Let us now inquire what would be the social relations between the white and the black races, in the event of universal emancipation. No one acquainted with the circumstances under which this must take place, can for a single instant believe the latter would be admitted to an equality of social intercourse with the families of their former masters, though they might among themselves enjoy all these privileges, and ape them in their modes of living, so far as their means might permit. This, however, would not satisfy them, for it is one of the invariable characteristics of human nature to aspire to an association with those we have always been accustomed to consider our superiors. This universal foible belongs to all classes and colours, yet is strongest in the two extremes of life, which here, as in everything else, approach each other. No class of mankind, with the exception of our negroes, aspires with such vehement loyalty to an intimacy, or even a mere speaking acquaintance with those above them as the aristocracy of Europe. To be admitted to the social circle of the king is an honour for which they will sacrifice both personal dignity and independence. They will, therefore, easily comprehend the anxiety of the slave to be admitted to the social fireside of his master, and with what bitter feelings of mortification he will meet a repulse, now when he has been ennobled, as it were, by emancipation.

The blacks, though enjoying equal political rights, would be for ever excluded from all social equality, and that in a much greater degree than the distinction of ranks now occasions in Europe. This, without doubt, would prove a fruitful source of gnawing irritation and jealous malignity, far more venomous than the feeling with which the starving Irish pauper contemplates the splendid nobleman rioting in luxury, because the pauper sighs only for bread, not equality; whereas the emancipated negro receives at the same time the boon of equal rights and an equal voice in the state. Yet we see the fruits of such a feeling in the dark chronicles of desperate insurrections, midnight violence, and murders, on one hand; military law, drumhead court-martials, and pitiless executions on the other. Even Mr. O'Connell, it would seem, might find in the situation of his own native land sufficient to monopolize all his sympathies, and refrain, as well from condescending to the profound humility of accepting the charity of a people who, according to his own account, are themselves objects of charity, as from the deep ingratitude of denouncing a country which is now, and long has been, the sole refuge of his countrymen from starvation.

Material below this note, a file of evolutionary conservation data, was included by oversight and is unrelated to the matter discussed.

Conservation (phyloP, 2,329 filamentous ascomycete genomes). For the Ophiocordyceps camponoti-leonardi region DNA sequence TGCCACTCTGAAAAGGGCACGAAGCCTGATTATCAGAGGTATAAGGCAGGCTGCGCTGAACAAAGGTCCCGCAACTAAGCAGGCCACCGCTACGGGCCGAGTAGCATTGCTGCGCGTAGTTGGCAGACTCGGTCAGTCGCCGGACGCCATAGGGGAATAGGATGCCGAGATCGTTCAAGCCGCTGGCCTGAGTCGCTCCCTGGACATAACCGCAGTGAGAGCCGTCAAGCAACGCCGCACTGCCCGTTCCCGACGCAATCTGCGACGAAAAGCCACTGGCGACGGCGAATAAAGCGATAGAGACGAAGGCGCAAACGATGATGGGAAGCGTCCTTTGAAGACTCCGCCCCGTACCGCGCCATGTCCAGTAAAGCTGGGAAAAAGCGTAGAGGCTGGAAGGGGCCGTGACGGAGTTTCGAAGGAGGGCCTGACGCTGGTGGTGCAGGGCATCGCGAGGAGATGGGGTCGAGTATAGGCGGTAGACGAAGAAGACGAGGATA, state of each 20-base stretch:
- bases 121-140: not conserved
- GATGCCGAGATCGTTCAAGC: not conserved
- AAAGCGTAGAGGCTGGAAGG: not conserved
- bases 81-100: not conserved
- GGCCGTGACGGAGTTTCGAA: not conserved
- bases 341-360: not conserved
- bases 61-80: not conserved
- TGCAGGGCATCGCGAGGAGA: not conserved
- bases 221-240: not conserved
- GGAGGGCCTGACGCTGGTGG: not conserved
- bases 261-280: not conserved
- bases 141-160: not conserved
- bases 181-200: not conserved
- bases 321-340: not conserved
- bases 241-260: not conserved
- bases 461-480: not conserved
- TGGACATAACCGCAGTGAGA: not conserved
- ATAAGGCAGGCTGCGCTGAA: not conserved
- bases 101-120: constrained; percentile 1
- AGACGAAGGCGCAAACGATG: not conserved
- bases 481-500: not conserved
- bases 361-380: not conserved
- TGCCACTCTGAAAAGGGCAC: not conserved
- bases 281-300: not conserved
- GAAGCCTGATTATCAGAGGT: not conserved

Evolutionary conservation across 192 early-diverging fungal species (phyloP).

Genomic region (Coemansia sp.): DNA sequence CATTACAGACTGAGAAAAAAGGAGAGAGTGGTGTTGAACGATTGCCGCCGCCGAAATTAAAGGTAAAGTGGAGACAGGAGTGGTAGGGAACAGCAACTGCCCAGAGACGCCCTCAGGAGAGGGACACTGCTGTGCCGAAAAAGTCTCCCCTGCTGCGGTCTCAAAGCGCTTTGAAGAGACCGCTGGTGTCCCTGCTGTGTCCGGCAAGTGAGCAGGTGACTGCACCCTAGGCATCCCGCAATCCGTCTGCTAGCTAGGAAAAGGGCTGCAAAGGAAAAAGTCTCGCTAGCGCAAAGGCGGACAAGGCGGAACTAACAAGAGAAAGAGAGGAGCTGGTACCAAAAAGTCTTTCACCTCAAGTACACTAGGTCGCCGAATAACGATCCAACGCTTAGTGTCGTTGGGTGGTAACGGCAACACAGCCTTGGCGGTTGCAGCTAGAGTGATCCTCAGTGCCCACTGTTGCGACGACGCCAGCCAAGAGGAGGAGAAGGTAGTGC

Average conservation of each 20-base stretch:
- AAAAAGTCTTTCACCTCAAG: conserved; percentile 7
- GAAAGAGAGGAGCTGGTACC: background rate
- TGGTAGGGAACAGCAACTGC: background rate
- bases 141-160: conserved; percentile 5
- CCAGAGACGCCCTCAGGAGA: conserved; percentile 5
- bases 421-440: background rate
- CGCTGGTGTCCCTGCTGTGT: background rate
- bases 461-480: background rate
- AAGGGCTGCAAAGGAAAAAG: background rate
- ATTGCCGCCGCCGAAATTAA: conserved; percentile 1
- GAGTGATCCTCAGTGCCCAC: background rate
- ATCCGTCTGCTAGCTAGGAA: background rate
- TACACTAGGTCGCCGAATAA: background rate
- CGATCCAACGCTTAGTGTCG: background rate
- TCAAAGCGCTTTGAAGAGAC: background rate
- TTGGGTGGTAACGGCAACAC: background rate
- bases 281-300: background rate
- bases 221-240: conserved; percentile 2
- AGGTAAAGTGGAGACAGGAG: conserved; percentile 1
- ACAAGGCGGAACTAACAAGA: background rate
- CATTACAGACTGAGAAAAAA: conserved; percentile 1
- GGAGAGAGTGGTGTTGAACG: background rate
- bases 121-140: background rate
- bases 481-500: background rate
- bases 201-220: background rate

From every consideration of the subject, it will appear to the last degree improbable, if not absolutely impossible, that an equal, or nearly equal number of whites and free blacks, enjoying the same political rights, could live in peace and harmony together. They could never be equal in other respects; and nothing but the complete subjugation of one could prevent eternal strife. They would form distinct irreconcilable factions, inflexible in their opposition, and the state be convulsed with endless conflicts. Without property, yet with equal rights and superior numbers, the blacks would wrest from their ancient masters the power of the state, and beyond doubt exercise it for the purpose of oppressing them. Without any rational ideas of government, they would aspire to govern. Without those habits and that experience, which are always indispensable to self-government, they would endeavour to modify the state to suit their own wayward purposes; and without any other religion than fanaticism, the piety of ignorance, they would become the dictators of the public faith. Their ascendency would be a despotism over white men, and the fabric of civilization and liberty, which consumed ages in its construction, would be demolished in a few years by the relentless fury of ignorant barbarians. A new Africa would spring up in the place of free and enlightened states, and the race of the white men be either forced to abandon their homes, or to level themselves with the degradation around. Is this a consummation for philanthropy, religion, or philosophy to triumph at, or for rational, enlightened men to contemplate with glowing anticipations? Does an assertion of the law of God and the rights of nature lead to such consequences and are these the ordinary fruits of good actions? It is blasphemy to maintain such fatal dogmas. They are the box of Pandona; the gift of false gods, stuffed with malignant evils, which to open is the signal for misery to mankind.

Rare Book Monthly

  • <b>Swann Auction Galleries Mar. 30: Printed & Manuscript African Americana</b>
    <b>Swann Auction Galleries Mar. 30:</b> Malcolm X, typed manuscripts for the <i>LA Herald Dispatch</i> column "God's Angry Men," 1957.<br>$200,000 to $300,000.
    <b>Swann Auction Galleries Mar. 30:</b> Frederick Douglass, Autograph Letter Signed to George Alfred Townsend, Washington, 1880.<br>$40,000 to $60,000.
    <b>Swann Auction Galleries Mar. 30:</b> Carte-de-visite album featuring a previously unrecorded image of Harriet Tubman, 1860s.<br>$20,000 to $30,000.
    <b>Swann Auction Galleries Mar. 30: Printed & Manuscript African Americana</b>
    <b>Swann Auction Galleries Mar. 30:</b> Collection of documents from the Montgomery Improvement Association, Alabama, 1955-63. $20,000 to $30,000.